First and Second Order Change: Implications for Rationalist and Constructivist Cognitive Therapies
Inquiry into the nature and process of change is fundamental to the domains of counseling and psychotherapy. Particularly relevant to counselors is an understanding of the distinction between first- and second-order change. This article clarifies the distinction and suggests a relationship between these two types of change and Mahoney's (1988) recent metatheoretical contrast between rationalist and constructivist approaches to counseling. Specifically, it is proposed that rationalist approaches are guided by first -order assumptions about change whereas constructivist approaches are based on second-order principles and processes. Within this context, a number of implications for the counseling practitioner are discussed.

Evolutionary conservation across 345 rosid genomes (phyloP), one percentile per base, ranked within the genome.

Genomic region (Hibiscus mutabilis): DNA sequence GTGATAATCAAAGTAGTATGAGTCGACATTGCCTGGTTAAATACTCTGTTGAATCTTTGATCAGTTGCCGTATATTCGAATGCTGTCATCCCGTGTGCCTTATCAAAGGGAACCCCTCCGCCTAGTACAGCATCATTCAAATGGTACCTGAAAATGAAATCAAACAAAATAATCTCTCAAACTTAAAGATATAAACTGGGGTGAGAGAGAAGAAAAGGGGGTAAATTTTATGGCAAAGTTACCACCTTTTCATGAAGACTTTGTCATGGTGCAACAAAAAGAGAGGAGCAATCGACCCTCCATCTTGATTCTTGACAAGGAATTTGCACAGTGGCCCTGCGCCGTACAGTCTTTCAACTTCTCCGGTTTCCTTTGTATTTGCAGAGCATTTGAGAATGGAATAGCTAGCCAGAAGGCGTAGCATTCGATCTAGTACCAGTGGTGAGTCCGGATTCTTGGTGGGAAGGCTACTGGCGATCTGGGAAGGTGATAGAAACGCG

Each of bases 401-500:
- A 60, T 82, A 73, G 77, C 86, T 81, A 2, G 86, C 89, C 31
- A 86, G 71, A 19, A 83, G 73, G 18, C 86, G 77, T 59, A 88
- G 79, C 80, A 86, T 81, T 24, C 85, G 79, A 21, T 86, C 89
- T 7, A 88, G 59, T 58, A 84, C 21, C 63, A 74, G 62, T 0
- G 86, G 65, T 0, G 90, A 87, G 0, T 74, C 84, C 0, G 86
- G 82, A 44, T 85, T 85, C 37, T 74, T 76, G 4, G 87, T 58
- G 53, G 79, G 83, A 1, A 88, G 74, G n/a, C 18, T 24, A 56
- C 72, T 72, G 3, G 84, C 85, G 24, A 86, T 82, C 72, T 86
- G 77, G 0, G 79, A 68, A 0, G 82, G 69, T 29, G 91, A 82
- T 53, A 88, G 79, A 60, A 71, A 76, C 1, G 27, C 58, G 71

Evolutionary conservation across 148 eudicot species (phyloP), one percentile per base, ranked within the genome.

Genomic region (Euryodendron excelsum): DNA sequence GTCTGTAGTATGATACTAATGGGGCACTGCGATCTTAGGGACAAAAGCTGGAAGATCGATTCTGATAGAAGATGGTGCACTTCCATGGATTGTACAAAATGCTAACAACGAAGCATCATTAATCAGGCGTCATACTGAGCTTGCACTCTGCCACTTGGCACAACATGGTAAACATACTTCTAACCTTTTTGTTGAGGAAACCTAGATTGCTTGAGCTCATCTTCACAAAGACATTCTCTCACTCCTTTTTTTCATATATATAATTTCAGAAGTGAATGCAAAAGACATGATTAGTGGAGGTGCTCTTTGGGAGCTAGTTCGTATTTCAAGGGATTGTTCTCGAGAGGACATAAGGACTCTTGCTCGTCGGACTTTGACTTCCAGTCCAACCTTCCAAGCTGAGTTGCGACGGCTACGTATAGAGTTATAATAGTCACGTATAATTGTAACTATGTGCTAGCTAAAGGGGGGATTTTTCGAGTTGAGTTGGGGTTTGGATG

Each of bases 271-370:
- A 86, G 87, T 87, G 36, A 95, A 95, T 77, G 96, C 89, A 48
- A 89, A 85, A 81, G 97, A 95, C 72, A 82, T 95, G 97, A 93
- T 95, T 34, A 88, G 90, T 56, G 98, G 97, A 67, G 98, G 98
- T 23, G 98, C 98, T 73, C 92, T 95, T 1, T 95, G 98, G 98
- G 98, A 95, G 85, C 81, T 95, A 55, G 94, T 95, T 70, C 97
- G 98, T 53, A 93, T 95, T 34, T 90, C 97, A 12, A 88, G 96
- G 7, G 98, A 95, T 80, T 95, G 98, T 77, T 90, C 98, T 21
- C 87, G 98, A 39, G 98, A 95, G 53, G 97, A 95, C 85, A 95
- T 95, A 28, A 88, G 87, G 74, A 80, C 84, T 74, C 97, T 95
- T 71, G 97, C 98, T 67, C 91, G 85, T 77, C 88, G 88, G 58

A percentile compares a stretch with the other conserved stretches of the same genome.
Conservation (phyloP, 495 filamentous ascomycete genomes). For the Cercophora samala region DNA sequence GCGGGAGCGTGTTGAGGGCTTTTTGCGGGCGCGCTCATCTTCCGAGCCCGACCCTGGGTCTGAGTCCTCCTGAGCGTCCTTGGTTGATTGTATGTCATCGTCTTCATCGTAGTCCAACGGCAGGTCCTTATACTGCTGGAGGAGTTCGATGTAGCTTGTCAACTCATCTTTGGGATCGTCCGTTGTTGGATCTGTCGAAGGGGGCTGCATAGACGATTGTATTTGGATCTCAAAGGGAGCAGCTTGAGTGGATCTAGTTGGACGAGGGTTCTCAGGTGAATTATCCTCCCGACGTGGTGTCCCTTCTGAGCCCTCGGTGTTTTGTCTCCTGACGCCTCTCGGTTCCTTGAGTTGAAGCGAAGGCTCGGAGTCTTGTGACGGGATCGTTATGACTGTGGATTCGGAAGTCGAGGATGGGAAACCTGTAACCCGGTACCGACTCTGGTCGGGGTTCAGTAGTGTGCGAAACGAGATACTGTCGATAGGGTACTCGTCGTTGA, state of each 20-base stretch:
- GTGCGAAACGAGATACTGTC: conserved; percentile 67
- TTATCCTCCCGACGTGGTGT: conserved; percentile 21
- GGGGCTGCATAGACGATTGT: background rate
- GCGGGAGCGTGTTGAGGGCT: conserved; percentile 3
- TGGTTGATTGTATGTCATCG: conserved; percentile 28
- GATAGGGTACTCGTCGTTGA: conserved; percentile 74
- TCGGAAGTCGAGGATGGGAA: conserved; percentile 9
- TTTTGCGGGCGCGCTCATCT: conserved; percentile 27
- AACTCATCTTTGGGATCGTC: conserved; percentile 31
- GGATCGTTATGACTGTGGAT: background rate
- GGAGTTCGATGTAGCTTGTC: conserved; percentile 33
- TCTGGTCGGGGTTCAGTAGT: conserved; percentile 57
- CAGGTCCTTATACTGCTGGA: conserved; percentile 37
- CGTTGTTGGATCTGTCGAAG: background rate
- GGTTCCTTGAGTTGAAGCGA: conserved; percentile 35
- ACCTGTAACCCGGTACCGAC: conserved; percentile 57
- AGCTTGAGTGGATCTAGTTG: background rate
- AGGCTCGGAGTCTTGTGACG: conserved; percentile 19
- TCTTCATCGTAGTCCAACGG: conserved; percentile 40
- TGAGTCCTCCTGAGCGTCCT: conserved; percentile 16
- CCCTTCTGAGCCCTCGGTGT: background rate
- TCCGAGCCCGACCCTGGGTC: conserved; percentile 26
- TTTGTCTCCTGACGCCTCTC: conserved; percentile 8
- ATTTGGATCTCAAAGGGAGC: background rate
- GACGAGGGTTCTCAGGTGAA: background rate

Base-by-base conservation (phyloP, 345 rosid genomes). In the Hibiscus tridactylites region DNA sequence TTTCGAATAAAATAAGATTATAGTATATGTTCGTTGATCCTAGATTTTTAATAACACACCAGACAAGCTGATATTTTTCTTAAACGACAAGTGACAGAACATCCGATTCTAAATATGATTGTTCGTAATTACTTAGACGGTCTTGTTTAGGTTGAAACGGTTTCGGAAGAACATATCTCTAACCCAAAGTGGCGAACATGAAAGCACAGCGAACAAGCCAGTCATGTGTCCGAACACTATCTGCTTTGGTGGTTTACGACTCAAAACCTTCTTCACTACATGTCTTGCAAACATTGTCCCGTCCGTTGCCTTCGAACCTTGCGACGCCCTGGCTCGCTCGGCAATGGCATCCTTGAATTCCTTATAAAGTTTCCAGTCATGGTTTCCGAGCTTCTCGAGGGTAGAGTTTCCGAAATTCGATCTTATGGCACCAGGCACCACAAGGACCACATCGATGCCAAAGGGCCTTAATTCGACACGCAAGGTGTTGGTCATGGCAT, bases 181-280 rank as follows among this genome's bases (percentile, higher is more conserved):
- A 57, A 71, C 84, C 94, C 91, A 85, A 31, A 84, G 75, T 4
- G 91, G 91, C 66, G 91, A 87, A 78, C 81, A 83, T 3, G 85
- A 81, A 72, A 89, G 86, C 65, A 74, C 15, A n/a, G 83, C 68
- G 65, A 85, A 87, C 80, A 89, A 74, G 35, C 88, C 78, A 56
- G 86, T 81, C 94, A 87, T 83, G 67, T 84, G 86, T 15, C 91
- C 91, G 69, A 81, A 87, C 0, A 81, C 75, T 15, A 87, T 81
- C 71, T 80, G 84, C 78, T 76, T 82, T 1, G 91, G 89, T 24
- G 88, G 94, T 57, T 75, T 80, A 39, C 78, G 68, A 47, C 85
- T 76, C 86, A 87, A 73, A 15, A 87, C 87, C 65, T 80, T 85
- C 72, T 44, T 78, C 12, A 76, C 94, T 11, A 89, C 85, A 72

Journal of Counseling and Development
Lyddon, W. J.
(1990). First and Second Order Change: Implications for Rationalist and Constructivist Cognitive Therapies. Journal of Counseling and Development, 69(2), 122-127.
Available at: http://aquila.usm.edu/fac_pubs/7494